Neil Young’s “On the Beach”, time, space, loss

A book that I think everyone should own, 1001 Albums You Must Hear Before You Die, a comprehensive and well-written music lovers’ guide to the best of the best (though that can often be contested, or added to), calls Neil Young’s (in my opinion, best) album, “[an] odyssey of regret, disgust, and disappointment” and “marked the end of a love-in” (331).

I kind of think it might be one of the greatest albums of all time, particularly the title track, which evokes such a heavy-handed mellow bleakness, it’s difficult to imagine any happiness seeping into the cracks of the song, but easy to imagine how black pools of depression might leak out from underneath it.  It’s a depressing record and going back to what I’ve said about loving extraordinarily tragic songs, it is the gold standard of classic sadness.

The record reminds me of people I may have lost, figuratively, and times that are gone, and the bleak times that might forge ahead if something doesn’t happen soon.

It’s almost September and I’ve spent all summer in a wasteland of food and drink excess, spending and spending and spending, and doing very little in terms of productivity or action, and I haven’t done much GOOD for myself; I did, but it only started in the past month.  Other than that, I’ve been griping, selfish and desperate.  And soon it will be October and I’ll be looking back at those wasted months and wondering why I didn’t do more, and wondering what I could have done differently, or wondering where the time went, wondering when this rut will pass and I’ll stop being the victim of an economic crisis and start living my life again.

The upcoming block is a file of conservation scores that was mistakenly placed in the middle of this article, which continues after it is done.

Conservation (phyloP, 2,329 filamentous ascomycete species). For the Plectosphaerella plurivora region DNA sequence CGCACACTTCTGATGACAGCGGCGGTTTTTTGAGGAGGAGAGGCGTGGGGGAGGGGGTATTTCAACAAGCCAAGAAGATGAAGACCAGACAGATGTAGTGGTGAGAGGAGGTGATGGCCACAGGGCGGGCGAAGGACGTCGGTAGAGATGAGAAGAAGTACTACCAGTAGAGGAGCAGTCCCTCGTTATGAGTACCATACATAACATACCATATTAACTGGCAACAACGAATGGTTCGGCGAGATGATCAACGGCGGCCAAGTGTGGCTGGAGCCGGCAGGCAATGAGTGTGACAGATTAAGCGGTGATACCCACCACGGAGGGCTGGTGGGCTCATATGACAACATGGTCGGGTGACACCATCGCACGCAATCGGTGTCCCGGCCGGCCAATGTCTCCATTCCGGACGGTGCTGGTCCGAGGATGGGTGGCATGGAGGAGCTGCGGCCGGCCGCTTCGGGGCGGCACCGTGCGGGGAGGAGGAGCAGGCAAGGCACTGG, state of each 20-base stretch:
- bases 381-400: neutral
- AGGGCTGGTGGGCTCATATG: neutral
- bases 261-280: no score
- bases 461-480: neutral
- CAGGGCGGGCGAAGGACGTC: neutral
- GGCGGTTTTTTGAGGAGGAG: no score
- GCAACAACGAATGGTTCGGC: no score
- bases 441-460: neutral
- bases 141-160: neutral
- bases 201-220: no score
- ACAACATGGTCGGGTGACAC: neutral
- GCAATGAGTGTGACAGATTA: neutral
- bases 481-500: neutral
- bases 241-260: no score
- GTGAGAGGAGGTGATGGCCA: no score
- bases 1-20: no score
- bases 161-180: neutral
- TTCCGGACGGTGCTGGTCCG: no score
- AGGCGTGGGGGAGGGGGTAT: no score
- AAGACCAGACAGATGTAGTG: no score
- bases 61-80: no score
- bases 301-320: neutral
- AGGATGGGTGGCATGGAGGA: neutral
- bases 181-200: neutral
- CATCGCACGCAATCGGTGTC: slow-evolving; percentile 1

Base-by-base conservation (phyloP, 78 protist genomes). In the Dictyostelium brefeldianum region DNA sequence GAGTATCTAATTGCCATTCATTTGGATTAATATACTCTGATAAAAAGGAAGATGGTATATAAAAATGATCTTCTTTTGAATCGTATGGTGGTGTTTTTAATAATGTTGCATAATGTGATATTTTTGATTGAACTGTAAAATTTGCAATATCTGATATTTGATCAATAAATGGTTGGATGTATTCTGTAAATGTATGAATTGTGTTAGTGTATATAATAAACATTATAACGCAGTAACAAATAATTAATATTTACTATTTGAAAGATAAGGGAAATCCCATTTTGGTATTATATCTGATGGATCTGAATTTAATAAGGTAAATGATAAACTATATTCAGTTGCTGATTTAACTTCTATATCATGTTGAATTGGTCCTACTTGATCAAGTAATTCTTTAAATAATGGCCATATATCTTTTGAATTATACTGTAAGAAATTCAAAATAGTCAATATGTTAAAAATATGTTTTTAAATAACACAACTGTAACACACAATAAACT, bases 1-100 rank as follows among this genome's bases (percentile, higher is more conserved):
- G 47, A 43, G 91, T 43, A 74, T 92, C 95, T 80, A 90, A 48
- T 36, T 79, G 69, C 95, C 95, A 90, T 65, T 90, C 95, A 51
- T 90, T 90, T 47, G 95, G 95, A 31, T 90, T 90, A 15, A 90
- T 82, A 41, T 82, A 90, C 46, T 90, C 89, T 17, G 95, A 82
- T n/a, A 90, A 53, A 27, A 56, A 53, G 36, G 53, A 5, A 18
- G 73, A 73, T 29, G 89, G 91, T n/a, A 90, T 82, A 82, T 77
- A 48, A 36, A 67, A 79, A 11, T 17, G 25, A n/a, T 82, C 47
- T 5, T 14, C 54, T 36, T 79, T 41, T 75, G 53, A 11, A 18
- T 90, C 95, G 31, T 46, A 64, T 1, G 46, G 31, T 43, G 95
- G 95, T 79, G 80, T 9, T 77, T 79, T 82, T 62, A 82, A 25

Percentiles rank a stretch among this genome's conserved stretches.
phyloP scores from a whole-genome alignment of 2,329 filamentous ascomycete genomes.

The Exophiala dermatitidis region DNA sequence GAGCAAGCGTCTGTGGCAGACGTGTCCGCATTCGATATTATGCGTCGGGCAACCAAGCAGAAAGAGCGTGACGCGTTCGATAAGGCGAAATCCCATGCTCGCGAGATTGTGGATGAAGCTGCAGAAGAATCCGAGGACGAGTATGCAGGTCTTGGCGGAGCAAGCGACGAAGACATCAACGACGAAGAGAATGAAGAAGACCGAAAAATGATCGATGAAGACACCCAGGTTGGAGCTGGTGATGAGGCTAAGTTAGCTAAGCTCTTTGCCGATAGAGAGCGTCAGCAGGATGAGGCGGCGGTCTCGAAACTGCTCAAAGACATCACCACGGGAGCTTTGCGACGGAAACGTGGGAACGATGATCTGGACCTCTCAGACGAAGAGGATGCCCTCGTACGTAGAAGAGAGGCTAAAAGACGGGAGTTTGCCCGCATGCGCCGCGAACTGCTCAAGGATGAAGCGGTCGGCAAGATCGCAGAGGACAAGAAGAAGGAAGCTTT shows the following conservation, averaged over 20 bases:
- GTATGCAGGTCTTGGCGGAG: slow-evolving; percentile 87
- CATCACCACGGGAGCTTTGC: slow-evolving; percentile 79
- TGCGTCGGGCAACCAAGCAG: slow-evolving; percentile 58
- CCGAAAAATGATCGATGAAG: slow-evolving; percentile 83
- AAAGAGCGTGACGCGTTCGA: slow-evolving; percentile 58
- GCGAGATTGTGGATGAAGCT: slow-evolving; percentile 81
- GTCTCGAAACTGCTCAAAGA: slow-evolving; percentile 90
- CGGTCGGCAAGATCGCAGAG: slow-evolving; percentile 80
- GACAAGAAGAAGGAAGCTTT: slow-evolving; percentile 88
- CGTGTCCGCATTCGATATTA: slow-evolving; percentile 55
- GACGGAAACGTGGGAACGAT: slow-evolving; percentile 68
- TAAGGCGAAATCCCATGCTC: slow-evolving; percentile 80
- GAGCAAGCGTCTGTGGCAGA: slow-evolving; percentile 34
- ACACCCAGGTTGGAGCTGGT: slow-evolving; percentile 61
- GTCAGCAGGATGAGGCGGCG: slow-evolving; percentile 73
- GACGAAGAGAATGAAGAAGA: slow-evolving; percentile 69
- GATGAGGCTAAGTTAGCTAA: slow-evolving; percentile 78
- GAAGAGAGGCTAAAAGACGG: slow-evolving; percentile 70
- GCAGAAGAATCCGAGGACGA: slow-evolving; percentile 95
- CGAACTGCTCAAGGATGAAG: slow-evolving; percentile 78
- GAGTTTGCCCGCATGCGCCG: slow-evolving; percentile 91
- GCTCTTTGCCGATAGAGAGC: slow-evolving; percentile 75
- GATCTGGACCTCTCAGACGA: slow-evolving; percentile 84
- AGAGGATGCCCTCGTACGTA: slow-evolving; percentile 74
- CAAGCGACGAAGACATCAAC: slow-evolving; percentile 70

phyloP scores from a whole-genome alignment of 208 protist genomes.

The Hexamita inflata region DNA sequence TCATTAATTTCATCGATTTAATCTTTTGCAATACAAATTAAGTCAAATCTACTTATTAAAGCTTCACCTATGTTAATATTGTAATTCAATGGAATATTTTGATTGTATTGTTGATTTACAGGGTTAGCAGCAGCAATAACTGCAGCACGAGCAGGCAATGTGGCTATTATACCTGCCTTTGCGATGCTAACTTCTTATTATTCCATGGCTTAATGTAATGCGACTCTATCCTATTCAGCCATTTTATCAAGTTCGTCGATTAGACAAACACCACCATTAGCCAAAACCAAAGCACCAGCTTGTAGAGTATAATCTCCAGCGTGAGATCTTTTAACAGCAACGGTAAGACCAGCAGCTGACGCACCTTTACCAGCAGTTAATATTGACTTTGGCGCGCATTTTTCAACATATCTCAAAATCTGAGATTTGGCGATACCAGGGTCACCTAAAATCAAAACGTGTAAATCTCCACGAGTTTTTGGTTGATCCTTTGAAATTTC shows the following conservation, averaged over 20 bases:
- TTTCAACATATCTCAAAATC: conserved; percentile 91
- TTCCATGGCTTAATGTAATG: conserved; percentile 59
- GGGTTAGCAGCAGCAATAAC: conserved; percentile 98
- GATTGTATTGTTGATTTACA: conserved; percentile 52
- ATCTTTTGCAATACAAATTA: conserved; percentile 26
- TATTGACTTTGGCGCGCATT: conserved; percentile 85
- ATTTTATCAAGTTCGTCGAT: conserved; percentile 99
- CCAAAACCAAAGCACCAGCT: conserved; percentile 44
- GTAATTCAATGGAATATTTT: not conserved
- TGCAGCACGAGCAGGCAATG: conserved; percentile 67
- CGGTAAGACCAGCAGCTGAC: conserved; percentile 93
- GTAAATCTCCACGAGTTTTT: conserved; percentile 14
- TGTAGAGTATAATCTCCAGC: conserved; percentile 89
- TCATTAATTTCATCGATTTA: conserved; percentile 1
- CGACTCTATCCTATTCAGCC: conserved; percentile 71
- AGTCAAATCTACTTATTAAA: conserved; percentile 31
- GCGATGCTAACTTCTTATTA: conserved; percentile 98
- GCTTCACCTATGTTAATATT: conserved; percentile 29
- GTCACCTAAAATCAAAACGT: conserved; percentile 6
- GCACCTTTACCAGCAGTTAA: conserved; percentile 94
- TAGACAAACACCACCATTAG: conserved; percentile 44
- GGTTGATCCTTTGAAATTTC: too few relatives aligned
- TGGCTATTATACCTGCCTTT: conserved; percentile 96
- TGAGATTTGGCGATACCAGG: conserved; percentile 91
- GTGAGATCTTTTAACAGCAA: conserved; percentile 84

I feel guilty and bad about something I did today that I REALLY shouldn’t have done, and now I feel like my world, the world I’ve been so proudly building for myself in the last week, was all for nothing.  God Damnit.

And now I’m listening to Neil Young’s On the Beach, “Ambulance Blues” to be exact, dreaming about all of the good things that could happen, and have happened, and I love it and hate it at the same time.  Only music can make you feel that way.  I love “Ambulance Blues”.  One of the many reasons is the following quote:

I guess I’ll call it sickness gone;
It’s hard to say the meaning of this song
An ambulance can only go so fast;
It’s easy to get buried in the past
When you try to make a good thing last



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